Preprints
https://doi.org/10.5194/hess-2022-370
https://doi.org/10.5194/hess-2022-370
 
01 Dec 2022
01 Dec 2022
Status: this preprint is currently under review for the journal HESS.

Evaluation of precipitation measurement methods using data from precision lysimeter network

Tobias Schnepper1,2,3, Jannis Groh1,4,5, Horst H. Gerke4, Barbara Reichert2, and Thomas Pütz1 Tobias Schnepper et al.
  • 1Institute of Bio- and Geoscience IBG-3: Agrosphere, Forschungszentrum Jülich GmbH, Jülich, 52428, Germany
  • 2Institute for Geosciences, University of Bonn, Nussallee 8, Bonn, 53113, Germany
  • 3GFZ German Research Centre for Geosciences, Telegrafenberg, Potsdam, 14473, Germany
  • 4Leibniz Centre for Agricultural Landscape Research (ZALF), Research Area 1 “Landscape Functioning”, Working Group “Hydropedology”, Eberswalder Straße 84, Müncheberg, 15374, Germany
  • 5Institute of Crop Science and Resource Conservation - Soil Science and Soil Ecology, University of Bonn, Nussallee 13, Bonn, 53113, Germany

Abstract. Accurate precipitation data are essential for assessing the water balance of ecosystems. Methods for point precipitation determination are influenced by wind, precipitation type and intensity and/or technical issues. High-precision weighable lysimeters provide precipitation measurements at ground level that are less affected by wind disturbances and are assumed to be relatively close to “true” precipitation. The problem in previous studies was that the biases on precipitation data introduced by different precipitation measurement methods were not comprehensively compared and quantified with those obtained by lysimeters under different climatic conditions.

The aim was to quantify measurement errors of standard precipitation gauges as compared to the lysimeter reference and to analyse the effect of precipitation correction algorithms on the gauge data quality. Both correction methods rely on empirical constants to account for known external influences on the measurements, following a generic and a site-specific approach. Reference precipitation data were obtained from high-precision weighable lysimeters of the TERrestial Environmental Observatories (TERENO)-SOILCan lysimeter network. Gauge types included tipping bucket gauges (TBs), weighable gauges (WGs), acoustical sensors (ASs), and optical laser disdrometers (LDs). The data were collected from 2015–2018 at three sites in Germany and compared with a temporal resolution of 1 hour for precipitation above a threshold of 0.1 mm h-1.

The results show that all investigated measurement methods underestimated the precipitation amounts relative to the lysimeter references for long-term precipitation totals with catch ratios (CRs) between 33–92 %. Data from ASs had overall biases of 0.25 to -0.07 mm h-1, while data from WGs and LDs showed the lowest measuring biases (-0.14 to -0.06 mm h-1 and 0.01 to 0.02 mm h-1). Two TBs showed systematic deviations with biases of -0.69 to -0.61 mm h-1, while other TBs were in the previously reported range with biases of -0.2 mm h-1. The site-specific and generic correction schemes reduced the hourly measuring bias by 0.13 and 0.08 mm h-1 for the TBs and by 0.09 and 0.07 mm h-1 for the WGs and increased long-term CRs by 14 and 9 % and by 10 and 11 %, respectively.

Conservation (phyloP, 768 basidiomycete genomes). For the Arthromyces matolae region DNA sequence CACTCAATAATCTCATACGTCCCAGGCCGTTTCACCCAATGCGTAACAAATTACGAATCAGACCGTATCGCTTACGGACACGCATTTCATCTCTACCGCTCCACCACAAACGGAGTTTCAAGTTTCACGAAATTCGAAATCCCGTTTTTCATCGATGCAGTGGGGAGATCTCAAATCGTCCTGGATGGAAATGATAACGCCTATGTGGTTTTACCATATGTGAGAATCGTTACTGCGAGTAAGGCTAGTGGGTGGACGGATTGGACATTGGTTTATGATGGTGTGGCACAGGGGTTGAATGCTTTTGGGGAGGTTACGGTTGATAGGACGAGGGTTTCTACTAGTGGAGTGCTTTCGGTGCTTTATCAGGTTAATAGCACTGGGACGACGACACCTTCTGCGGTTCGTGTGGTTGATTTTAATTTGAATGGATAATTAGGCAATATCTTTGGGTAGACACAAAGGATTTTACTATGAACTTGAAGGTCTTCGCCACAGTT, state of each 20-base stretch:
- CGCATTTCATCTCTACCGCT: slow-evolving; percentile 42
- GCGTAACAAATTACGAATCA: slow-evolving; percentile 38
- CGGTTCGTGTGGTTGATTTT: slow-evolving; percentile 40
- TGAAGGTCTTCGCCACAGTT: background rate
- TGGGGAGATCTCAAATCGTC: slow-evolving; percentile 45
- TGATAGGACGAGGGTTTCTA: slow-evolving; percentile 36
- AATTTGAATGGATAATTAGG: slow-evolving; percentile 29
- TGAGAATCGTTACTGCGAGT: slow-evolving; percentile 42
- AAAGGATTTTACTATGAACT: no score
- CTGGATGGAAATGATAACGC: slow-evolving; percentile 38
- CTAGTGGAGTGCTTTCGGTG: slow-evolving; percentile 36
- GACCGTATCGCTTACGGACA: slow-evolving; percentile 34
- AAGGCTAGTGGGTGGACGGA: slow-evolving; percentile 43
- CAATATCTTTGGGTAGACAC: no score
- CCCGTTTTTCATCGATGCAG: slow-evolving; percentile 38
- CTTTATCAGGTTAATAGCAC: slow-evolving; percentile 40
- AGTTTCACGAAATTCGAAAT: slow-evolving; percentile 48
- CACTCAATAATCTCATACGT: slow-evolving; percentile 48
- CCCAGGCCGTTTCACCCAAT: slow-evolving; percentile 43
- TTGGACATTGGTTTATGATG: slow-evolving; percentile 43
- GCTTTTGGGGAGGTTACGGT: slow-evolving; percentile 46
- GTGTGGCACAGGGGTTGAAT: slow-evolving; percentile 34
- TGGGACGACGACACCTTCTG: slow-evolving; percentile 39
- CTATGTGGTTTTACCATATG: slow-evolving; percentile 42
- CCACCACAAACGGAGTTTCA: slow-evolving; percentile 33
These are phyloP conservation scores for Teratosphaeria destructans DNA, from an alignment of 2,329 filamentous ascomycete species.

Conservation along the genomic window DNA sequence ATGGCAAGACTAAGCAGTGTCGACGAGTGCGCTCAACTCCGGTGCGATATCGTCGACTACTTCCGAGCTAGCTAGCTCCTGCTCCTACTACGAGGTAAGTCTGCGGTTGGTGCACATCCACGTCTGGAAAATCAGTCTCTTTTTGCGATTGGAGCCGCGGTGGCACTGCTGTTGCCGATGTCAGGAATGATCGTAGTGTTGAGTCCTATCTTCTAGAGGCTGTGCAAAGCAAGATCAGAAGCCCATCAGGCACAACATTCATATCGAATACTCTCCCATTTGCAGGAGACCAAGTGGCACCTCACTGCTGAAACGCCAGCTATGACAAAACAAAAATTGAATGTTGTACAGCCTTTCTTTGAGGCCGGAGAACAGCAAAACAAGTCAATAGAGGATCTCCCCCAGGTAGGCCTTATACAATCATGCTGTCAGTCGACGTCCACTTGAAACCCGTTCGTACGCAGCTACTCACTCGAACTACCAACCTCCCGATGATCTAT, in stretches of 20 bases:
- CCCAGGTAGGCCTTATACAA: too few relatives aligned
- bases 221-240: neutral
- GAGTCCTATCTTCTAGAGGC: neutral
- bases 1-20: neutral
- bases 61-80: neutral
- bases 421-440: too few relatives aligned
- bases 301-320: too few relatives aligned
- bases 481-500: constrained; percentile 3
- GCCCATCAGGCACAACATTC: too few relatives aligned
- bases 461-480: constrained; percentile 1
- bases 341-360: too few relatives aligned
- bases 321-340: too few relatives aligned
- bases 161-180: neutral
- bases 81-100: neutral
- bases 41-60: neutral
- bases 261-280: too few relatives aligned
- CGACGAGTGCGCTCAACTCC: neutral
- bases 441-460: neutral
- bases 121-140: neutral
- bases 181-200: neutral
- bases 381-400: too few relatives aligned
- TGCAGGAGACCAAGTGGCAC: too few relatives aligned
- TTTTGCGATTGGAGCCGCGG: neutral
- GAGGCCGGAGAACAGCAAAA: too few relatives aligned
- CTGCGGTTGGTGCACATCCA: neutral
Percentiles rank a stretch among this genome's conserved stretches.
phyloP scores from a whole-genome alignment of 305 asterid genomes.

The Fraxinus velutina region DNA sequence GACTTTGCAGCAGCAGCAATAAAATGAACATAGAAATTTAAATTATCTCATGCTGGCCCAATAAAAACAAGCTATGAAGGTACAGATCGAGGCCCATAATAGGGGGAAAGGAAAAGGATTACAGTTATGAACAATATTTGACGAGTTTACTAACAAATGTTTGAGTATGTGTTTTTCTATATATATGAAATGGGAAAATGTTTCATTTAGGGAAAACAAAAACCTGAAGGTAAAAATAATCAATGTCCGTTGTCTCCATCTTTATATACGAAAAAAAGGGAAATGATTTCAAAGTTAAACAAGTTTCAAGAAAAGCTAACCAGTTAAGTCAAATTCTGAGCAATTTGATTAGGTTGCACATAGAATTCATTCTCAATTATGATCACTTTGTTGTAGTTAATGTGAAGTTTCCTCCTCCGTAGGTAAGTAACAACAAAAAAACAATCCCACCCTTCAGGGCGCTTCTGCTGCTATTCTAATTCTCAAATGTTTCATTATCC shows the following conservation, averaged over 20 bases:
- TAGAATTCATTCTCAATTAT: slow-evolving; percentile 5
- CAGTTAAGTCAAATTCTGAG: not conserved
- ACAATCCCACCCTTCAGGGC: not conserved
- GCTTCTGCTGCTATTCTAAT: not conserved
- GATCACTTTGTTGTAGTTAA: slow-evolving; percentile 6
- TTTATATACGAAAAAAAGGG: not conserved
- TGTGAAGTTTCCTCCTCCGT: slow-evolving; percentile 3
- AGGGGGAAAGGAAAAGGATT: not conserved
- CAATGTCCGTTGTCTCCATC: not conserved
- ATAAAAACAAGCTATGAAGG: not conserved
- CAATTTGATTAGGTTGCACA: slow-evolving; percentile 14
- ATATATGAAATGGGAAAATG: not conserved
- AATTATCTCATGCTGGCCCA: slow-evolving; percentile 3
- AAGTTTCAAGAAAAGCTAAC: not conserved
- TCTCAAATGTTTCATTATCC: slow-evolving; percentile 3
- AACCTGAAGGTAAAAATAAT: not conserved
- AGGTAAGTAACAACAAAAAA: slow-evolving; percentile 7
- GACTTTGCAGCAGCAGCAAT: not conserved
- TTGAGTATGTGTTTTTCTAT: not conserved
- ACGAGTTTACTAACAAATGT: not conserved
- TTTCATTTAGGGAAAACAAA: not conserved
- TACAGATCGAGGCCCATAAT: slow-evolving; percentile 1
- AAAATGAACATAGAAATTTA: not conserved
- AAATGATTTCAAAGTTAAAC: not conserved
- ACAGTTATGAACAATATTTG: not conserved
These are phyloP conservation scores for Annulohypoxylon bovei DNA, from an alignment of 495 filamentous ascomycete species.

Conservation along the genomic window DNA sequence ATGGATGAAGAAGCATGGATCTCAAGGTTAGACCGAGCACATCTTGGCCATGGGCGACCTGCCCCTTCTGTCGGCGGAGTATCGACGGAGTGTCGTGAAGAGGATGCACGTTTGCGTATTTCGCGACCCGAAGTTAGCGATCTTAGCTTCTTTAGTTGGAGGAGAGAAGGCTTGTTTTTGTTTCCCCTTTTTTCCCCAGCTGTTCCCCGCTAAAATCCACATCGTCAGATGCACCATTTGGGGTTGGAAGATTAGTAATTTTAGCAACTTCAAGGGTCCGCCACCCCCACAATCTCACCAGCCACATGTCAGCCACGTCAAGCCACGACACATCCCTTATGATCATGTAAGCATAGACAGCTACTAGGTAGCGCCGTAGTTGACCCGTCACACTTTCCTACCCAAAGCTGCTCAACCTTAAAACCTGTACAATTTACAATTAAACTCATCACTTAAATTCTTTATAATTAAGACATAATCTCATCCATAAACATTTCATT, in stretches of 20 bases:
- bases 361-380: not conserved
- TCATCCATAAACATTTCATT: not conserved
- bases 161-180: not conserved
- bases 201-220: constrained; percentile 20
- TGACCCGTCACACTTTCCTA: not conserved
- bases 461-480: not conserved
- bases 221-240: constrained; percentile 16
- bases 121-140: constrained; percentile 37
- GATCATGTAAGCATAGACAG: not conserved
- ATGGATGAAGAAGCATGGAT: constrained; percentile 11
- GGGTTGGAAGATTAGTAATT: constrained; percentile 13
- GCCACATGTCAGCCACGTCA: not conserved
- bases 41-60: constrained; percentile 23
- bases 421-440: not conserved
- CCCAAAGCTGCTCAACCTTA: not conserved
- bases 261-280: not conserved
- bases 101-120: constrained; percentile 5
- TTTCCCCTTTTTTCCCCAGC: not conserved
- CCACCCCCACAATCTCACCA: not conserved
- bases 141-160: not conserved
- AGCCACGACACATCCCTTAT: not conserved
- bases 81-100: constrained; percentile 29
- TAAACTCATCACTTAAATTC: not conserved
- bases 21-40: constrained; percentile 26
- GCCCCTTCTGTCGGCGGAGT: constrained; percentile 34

It could be shown that the lysimeter reference operated with minor uncertainties in long-term measurements under different climatic conditions. The results indicate that even with well-maintained and professionally operated stations, considerable precipitation measurement errors can occur, which generally lead to a loss of recorded precipitation amounts. Data from standard precipitation gauges therefore still represent potentially significant uncertainty factors. The results suggest that the application of relatively simple correction schemes, manual or automated data quality checks, instrument calibrations and/or adequate choice of observation periods can help improve the data quality of gauge-based measurements for water balance calculations, ecosystem modelling, water management, assessment of agricultural irrigation needs or radar-based precipitation analyses.

Tobias Schnepper et al.

Status: open (extended)

Comment types: AC – author | RC – referee | CC – community | EC – editor | CEC – chief editor | : Report abuse
  • RC1: 'Comment on hess-2022-370', Anonymous Referee #1, 25 Dec 2022 reply
    • AC1: 'Reply on RC1', Tobias Schnepper, 05 Feb 2023 reply

Tobias Schnepper et al.

Tobias Schnepper et al.

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Short summary
We compared hourly data from precipitation gauges with lysimeter reference data at three sites under different climatic conditions. Our results show that precipitation gauges recorded 33–96% of the reference precipitation data for the period under consideration (2015–2018). Correction algorithms increased the registered precipitation by 9–14 %. It follows that when using point precipitation data, regardless of the precipitation measurement method used, relevant uncertainties must be considered.